The solution to Prince Albert’s problem with dusty, unpaved streets is a thick layer of asphalt, the City says.
In 2013, elected officials in the City proposed to pave the remaining gravel roads to solve the dust issues. This came after the City decided to end its existing street oiling program and seek other alternatives.
Last year, Coun. Charlene Miller sought support from West Flat homeowners for local improvement projects to pave the streets in front of their homes.
The end result of that campaign is that two blocks will be paved this year, 14th Street West from 13th to 14th Avenue, and from 15th to 16th Avenue.
Mayor Greg Dionne said the City will continue to offer "incentives" and he and councillors will be going door-to-door to seek residents’ support for local improvement projects on their block.
“This year, we’re going to look at lowering our interest rate, because they pay it over time,” Dionne said on Monday.
Dionne said he believes every street in the city should be paved.
“It’s so much easier to maintain, grade, clean, water, control, everything,” he said.
With a local improvement project, the cost the residents assume to cover the cost of paving a residential road in front of their property is added on to their municipal tax bill, Dionne said.
For the streets that remain unpaved, however, the City will continue to have crews spray them with dust-suppressing chemicals.
In 2013, council opted to stop using oil to supress the dust, and adopt a more environmentally friendly substance, Earth Glue.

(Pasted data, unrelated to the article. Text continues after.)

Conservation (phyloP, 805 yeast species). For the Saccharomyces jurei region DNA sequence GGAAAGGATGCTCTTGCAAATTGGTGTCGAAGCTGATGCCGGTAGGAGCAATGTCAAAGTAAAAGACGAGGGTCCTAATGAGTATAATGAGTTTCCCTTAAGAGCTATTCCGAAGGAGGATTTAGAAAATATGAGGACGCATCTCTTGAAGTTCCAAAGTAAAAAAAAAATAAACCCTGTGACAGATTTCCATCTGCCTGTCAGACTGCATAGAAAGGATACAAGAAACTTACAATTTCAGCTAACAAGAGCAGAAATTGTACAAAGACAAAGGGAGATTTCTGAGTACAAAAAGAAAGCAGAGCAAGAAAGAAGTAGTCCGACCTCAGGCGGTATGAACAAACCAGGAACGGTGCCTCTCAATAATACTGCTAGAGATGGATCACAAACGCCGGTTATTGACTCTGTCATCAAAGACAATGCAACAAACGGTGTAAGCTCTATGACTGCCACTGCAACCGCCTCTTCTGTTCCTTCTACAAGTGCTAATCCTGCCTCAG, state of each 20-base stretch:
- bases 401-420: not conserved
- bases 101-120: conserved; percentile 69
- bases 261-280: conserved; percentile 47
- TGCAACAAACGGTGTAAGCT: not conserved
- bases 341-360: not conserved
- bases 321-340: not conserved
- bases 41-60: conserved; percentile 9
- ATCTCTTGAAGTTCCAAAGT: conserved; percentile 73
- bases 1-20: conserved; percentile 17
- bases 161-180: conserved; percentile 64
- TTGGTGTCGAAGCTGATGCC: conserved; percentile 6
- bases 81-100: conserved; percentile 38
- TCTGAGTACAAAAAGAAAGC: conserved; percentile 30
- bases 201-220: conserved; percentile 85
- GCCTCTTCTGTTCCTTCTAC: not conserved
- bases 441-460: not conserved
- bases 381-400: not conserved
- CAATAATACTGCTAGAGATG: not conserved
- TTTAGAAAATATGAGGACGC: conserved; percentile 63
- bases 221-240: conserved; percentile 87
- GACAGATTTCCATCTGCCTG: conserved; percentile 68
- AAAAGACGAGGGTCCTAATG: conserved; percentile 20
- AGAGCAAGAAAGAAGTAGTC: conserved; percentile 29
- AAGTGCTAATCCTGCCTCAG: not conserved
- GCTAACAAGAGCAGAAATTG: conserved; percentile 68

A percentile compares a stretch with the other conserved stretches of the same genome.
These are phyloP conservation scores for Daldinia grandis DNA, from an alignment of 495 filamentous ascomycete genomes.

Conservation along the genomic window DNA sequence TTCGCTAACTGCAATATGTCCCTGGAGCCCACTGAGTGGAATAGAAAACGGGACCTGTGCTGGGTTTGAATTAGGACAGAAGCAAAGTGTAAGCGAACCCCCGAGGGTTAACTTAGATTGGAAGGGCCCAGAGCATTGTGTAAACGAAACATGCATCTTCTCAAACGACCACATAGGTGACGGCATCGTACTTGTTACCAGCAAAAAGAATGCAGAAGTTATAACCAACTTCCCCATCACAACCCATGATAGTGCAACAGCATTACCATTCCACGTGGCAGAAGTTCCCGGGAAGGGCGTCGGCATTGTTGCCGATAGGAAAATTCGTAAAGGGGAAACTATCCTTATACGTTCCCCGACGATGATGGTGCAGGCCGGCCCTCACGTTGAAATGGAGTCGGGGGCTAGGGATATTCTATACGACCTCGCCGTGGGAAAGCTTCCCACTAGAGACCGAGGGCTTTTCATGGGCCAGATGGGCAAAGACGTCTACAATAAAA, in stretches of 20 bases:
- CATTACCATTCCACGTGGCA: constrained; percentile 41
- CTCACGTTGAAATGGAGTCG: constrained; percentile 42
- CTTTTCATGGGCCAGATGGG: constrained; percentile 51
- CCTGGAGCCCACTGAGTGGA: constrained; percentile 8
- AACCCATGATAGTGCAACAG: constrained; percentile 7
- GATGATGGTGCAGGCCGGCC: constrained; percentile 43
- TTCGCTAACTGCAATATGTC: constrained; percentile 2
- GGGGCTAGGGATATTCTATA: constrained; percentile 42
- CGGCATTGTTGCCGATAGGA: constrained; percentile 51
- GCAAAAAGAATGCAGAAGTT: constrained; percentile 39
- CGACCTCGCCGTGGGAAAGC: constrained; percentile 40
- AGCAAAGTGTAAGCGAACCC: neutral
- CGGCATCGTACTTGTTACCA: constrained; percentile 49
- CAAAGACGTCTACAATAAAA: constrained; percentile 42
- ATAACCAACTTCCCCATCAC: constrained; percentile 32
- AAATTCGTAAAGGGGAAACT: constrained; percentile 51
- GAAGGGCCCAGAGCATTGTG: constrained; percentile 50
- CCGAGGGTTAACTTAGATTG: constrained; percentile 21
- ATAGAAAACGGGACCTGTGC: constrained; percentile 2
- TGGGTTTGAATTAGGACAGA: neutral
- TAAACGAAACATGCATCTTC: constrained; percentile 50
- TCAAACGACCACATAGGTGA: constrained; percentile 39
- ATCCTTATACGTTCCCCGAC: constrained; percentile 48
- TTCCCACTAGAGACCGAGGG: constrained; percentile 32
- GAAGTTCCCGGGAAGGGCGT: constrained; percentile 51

But a May 19 report compiled by operations manager Alain Trudel reveals that the Earth Glue was not effective. When City administration contacted the manufacturer about the product, the manufacturer told the City that Earth Glue had been discontinued because it performed poorly.
The company now manufactures another chemical intended to keep the dust from flying around on the gravel road. That chemical costs six times what the Earth Glue did.
The City is now looking to use a combination of products to supress the dust, and that proposal was approved by members of council in a special meeting on Monday.
Trudel describes the combination as a “hodge podge” and it will include the return to street oiling, but limited to areas that it would best serve.
He said they’ll start to apply the chemicals to the streets within the next few weeks. When the street sweeping program has wrapped up, he said those crew members will be refocused and will work on the dust suppression program.
On Twitter: @thiajames
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